heir

noun
\ˈer \

Definition of heir 

(Entry 1 of 2)

1 : one who receives property from an ancestor : one who is entitled to inherit property was her father's sole heir

2 : one who inherits or is entitled to succeed to a hereditary rank, title, or office heir to the throne

3 : one who receives or is entitled to receive something other than property from a parent or predecessor saw himself as the logical heir to the slain dictator

heir

verb
heired; heiring; heirs

Definition of heir (Entry 2 of 2)

transitive verb

chiefly dialectal

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Other Words from heir

Noun

heirless \ ˈer-​ləs \ adjective
heirship \ ˈer-​ˌship \ noun

Synonyms for heir

Synonyms: Noun

inheritor, legatee

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Examples of heir in a Sentence

Noun

His heirs could inherit millions of dollars. The king left no heirs when he died.

Recent Examples on the Web: Noun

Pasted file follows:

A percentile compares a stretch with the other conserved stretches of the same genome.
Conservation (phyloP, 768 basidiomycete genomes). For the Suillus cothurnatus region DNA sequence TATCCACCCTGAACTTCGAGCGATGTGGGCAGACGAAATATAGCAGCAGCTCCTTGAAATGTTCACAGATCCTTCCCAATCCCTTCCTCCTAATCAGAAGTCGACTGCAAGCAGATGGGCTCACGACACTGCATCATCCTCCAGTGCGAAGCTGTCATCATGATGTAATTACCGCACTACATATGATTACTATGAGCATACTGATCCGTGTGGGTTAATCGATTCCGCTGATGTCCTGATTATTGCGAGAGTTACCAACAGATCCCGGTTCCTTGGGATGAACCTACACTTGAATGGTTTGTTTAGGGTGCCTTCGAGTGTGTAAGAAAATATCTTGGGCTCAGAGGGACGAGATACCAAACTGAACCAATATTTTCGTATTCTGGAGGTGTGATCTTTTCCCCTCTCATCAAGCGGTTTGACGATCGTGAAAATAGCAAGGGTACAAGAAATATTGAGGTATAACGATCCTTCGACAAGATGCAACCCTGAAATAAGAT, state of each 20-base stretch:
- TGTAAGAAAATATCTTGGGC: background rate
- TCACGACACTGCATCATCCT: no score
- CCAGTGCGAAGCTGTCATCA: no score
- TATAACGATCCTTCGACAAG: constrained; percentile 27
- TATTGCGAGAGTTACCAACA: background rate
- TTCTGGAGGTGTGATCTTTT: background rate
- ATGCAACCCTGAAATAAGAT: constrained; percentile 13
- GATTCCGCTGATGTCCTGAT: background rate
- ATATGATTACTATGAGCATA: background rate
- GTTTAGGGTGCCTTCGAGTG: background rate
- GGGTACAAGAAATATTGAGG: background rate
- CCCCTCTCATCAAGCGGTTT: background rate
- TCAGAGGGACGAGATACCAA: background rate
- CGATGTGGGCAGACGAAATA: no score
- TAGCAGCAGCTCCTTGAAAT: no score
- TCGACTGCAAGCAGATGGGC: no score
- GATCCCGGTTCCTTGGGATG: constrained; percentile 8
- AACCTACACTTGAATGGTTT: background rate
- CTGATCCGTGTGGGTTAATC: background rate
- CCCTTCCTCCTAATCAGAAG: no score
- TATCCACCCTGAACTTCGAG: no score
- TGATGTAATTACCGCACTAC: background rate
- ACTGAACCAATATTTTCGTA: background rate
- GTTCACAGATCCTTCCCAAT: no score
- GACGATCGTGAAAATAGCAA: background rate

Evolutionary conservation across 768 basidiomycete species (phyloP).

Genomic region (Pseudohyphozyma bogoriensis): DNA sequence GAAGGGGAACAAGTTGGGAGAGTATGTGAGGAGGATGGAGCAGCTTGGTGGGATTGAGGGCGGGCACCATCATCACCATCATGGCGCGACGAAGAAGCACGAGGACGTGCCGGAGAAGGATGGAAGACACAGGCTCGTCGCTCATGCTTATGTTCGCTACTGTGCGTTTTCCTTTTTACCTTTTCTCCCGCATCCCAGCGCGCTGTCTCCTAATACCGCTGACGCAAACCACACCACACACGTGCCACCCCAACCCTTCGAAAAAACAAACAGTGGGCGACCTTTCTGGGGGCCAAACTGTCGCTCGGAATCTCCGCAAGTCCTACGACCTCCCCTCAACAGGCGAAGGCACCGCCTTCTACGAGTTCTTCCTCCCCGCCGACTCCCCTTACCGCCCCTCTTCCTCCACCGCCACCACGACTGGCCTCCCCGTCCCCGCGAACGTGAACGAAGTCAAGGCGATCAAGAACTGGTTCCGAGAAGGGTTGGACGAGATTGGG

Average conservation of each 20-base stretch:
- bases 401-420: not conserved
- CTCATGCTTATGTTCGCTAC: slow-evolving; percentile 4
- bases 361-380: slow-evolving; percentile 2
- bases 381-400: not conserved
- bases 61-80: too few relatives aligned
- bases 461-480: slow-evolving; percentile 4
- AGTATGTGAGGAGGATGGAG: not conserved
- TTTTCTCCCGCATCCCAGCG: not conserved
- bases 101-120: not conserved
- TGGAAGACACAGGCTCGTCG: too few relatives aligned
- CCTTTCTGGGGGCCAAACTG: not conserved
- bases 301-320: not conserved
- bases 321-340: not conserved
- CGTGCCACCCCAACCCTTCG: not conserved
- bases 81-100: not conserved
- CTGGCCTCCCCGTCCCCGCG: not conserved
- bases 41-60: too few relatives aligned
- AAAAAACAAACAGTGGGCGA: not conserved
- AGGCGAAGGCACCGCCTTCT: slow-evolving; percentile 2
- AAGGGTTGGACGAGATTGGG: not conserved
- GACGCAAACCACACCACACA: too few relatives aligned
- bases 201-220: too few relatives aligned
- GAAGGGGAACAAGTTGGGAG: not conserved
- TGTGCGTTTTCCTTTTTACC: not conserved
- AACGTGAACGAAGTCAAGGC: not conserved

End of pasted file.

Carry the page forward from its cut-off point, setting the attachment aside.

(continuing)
His parents' only claim to it is as heirs under state intestacy laws, which determine the priority of claims to estates of those who die without wills directing who should get their assets. Bruce Vielmetti, Milwaukee Journal Sentinel, "Mother opposes father's share of settlement in son's death at the Milwaukee County Mental Health Complex," 6 July 2018 Independence Park holds that particular publicly read copy of the Declaration, presented to the park in 1951 by Nixon’s heirs. Stephan Salisbury, Philly.com, "Rare version of the Declaration of Independence on display at the Museum of the American Revolution just in time for July 4th," 26 June 2018 Jameel is an heir to the Abdul Latif Jameel business dynasty of Saudi Arabia. Stephanie Petit, PEOPLE.com, "Rihanna Responds to Photos of Her Feuding with Boyfriend Hassan Jameel with Lion Meme," 12 July 2018 Despite Apple’s best efforts, nothing it’s made recently has been a worthy heir to that throne, and PC makers have been all too happy to try to fill that gap. Dieter Bohn, The Verge, "Apple’s new MacBook Pros have the latest Intel processors and quieter keyboards," 12 July 2018 Other business titans who have built mega-homes in the area include billionaire Anthony Pritzker , an heir to the Hyatt Hotel fortune who owns a 49,300-square-foot compound with a bowling alley, hairdressing area and gym on nearby Angelo Drive. Katherine Clarke, WSJ, "Paul Allen Asks $150 Million for 120 Acres of L.A. Land," 10 July 2018 There's less pressure to produce an heir to the throne. Marcia Moody, Town & Country, "How Meghan Markle's First Year as a Royal Will Compare with Kate Middleton’s," 27 June 2018 Mayor Koch called for a Charter Review Commission, tasked with rewriting the city’s de facto Constitution, and asked Frederick A.O. Schwarz, an heir to the former Fifth Avenue toy store, to lead it. David Freedlander, Daily Intelligencer, "Not That Long Ago, New York City Really Was Run From a Smoke-filled Backroom," 14 June 2018 But sadly, there will come a day when Queen Elizabeth's reign ends and an heir will take the throne. Alex Warner, Marie Claire, "This Is Exactly What Will Happen When Queen Elizabeth II Dies," 11 Apr. 2018